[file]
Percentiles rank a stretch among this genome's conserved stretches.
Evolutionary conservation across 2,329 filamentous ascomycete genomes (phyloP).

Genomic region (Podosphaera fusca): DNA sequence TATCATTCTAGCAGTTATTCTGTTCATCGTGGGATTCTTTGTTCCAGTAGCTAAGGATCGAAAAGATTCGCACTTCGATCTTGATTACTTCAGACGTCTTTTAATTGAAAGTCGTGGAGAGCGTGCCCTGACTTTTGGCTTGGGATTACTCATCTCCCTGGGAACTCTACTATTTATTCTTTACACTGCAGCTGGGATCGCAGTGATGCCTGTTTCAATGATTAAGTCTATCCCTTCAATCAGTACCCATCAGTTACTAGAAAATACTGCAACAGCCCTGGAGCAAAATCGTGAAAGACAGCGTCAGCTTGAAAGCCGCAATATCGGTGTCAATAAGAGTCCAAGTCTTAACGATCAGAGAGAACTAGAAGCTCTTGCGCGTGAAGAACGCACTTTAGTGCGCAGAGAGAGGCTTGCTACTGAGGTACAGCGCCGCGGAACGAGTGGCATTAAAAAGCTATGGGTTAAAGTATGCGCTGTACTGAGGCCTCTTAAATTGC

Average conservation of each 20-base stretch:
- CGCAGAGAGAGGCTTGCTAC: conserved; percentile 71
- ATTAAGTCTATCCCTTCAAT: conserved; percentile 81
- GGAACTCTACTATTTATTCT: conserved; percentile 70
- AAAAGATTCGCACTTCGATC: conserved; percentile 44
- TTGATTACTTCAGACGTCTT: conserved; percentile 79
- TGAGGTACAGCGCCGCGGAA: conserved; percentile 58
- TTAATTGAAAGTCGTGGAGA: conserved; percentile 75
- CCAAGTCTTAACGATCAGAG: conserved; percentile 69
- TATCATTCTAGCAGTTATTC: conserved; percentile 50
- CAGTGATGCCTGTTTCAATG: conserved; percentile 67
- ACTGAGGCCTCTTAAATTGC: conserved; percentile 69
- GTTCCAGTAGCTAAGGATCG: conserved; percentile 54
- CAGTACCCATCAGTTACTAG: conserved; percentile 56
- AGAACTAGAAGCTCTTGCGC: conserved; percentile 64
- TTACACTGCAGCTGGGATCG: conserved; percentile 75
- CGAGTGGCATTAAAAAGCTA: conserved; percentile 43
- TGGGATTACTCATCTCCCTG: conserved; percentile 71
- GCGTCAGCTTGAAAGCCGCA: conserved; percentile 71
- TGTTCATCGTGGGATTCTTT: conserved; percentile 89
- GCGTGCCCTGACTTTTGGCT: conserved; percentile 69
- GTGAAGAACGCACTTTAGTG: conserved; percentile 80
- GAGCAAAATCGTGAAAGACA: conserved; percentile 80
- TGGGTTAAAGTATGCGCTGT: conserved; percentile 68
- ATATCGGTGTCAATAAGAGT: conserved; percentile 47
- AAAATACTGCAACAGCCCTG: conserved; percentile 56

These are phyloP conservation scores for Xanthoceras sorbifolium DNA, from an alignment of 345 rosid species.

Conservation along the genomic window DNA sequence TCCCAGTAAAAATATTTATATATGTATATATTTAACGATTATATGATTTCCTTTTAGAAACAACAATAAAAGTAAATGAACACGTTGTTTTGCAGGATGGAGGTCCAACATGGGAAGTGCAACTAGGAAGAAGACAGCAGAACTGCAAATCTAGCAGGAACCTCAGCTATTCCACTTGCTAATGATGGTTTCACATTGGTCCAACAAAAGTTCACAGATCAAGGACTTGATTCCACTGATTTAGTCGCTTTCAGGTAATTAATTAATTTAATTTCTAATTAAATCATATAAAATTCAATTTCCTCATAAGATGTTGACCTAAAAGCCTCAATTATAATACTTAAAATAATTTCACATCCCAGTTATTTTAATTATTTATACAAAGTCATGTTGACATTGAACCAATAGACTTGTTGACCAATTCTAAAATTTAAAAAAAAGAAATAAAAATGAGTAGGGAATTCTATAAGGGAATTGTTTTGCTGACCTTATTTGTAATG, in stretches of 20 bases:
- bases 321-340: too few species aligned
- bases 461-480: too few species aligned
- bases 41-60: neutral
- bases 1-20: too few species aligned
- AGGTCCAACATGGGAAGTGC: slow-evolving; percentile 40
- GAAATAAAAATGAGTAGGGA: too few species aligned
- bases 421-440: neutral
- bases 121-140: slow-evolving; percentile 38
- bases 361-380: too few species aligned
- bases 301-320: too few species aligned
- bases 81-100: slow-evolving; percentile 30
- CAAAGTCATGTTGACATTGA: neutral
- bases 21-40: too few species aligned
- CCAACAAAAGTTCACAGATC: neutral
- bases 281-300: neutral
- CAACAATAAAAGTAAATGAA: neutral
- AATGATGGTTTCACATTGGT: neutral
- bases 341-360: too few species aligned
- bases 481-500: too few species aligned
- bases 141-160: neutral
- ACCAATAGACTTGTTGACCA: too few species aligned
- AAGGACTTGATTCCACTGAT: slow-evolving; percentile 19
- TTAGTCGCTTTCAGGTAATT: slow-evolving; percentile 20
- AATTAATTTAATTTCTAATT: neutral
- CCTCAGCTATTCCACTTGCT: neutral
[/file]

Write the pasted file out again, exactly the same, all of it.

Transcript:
Percentiles rank a stretch among this genome's conserved stretches.
Evolutionary conservation across 2,329 filamentous ascomycete genomes (phyloP).

Genomic region (Podosphaera fusca): DNA sequence TATCATTCTAGCAGTTATTCTGTTCATCGTGGGATTCTTTGTTCCAGTAGCTAAGGATCGAAAAGATTCGCACTTCGATCTTGATTACTTCAGACGTCTTTTAATTGAAAGTCGTGGAGAGCGTGCCCTGACTTTTGGCTTGGGATTACTCATCTCCCTGGGAACTCTACTATTTATTCTTTACACTGCAGCTGGGATCGCAGTGATGCCTGTTTCAATGATTAAGTCTATCCCTTCAATCAGTACCCATCAGTTACTAGAAAATACTGCAACAGCCCTGGAGCAAAATCGTGAAAGACAGCGTCAGCTTGAAAGCCGCAATATCGGTGTCAATAAGAGTCCAAGTCTTAACGATCAGAGAGAACTAGAAGCTCTTGCGCGTGAAGAACGCACTTTAGTGCGCAGAGAGAGGCTTGCTACTGAGGTACAGCGCCGCGGAACGAGTGGCATTAAAAAGCTATGGGTTAAAGTATGCGCTGTACTGAGGCCTCTTAAATTGC

Average conservation of each 20-base stretch:
- CGCAGAGAGAGGCTTGCTAC: conserved; percentile 71
- ATTAAGTCTATCCCTTCAAT: conserved; percentile 81
- GGAACTCTACTATTTATTCT: conserved; percentile 70
- AAAAGATTCGCACTTCGATC: conserved; percentile 44
- TTGATTACTTCAGACGTCTT: conserved; percentile 79
- TGAGGTACAGCGCCGCGGAA: conserved; percentile 58
- TTAATTGAAAGTCGTGGAGA: conserved; percentile 75
- CCAAGTCTTAACGATCAGAG: conserved; percentile 69
- TATCATTCTAGCAGTTATTC: conserved; percentile 50
- CAGTGATGCCTGTTTCAATG: conserved; percentile 67
- ACTGAGGCCTCTTAAATTGC: conserved; percentile 69
- GTTCCAGTAGCTAAGGATCG: conserved; percentile 54
- CAGTACCCATCAGTTACTAG: conserved; percentile 56
- AGAACTAGAAGCTCTTGCGC: conserved; percentile 64
- TTACACTGCAGCTGGGATCG: conserved; percentile 75
- CGAGTGGCATTAAAAAGCTA: conserved; percentile 43
- TGGGATTACTCATCTCCCTG: conserved; percentile 71
- GCGTCAGCTTGAAAGCCGCA: conserved; percentile 71
- TGTTCATCGTGGGATTCTTT: conserved; percentile 89
- GCGTGCCCTGACTTTTGGCT: conserved; percentile 69
- GTGAAGAACGCACTTTAGTG: conserved; percentile 80
- GAGCAAAATCGTGAAAGACA: conserved; percentile 80
- TGGGTTAAAGTATGCGCTGT: conserved; percentile 68
- ATATCGGTGTCAATAAGAGT: conserved; percentile 47
- AAAATACTGCAACAGCCCTG: conserved; percentile 56

These are phyloP conservation scores for Xanthoceras sorbifolium DNA, from an alignment of 345 rosid species.

Conservation along the genomic window DNA sequence TCCCAGTAAAAATATTTATATATGTATATATTTAACGATTATATGATTTCCTTTTAGAAACAACAATAAAAGTAAATGAACACGTTGTTTTGCAGGATGGAGGTCCAACATGGGAAGTGCAACTAGGAAGAAGACAGCAGAACTGCAAATCTAGCAGGAACCTCAGCTATTCCACTTGCTAATGATGGTTTCACATTGGTCCAACAAAAGTTCACAGATCAAGGACTTGATTCCACTGATTTAGTCGCTTTCAGGTAATTAATTAATTTAATTTCTAATTAAATCATATAAAATTCAATTTCCTCATAAGATGTTGACCTAAAAGCCTCAATTATAATACTTAAAATAATTTCACATCCCAGTTATTTTAATTATTTATACAAAGTCATGTTGACATTGAACCAATAGACTTGTTGACCAATTCTAAAATTTAAAAAAAAGAAATAAAAATGAGTAGGGAATTCTATAAGGGAATTGTTTTGCTGACCTTATTTGTAATG, in stretches of 20 bases:
- bases 321-340: too few species aligned
- bases 461-480: too few species aligned
- bases 41-60: neutral
- bases 1-20: too few species aligned
- AGGTCCAACATGGGAAGTGC: slow-evolving; percentile 40
- GAAATAAAAATGAGTAGGGA: too few species aligned
- bases 421-440: neutral
- bases 121-140: slow-evolving; percentile 38
- bases 361-380: too few species aligned
- bases 301-320: too few species aligned
- bases 81-100: slow-evolving; percentile 30
- CAAAGTCATGTTGACATTGA: neutral
- bases 21-40: too few species aligned
- CCAACAAAAGTTCACAGATC: neutral
- bases 281-300: neutral
- CAACAATAAAAGTAAATGAA: neutral
- AATGATGGTTTCACATTGGT: neutral
- bases 341-360: too few species aligned
- bases 481-500: too few species aligned
- bases 141-160: neutral
- ACCAATAGACTTGTTGACCA: too few species aligned
- AAGGACTTGATTCCACTGAT: slow-evolving; percentile 19
- TTAGTCGCTTTCAGGTAATT: slow-evolving; percentile 20
- AATTAATTTAATTTCTAATT: neutral
- CCTCAGCTATTCCACTTGCT: neutral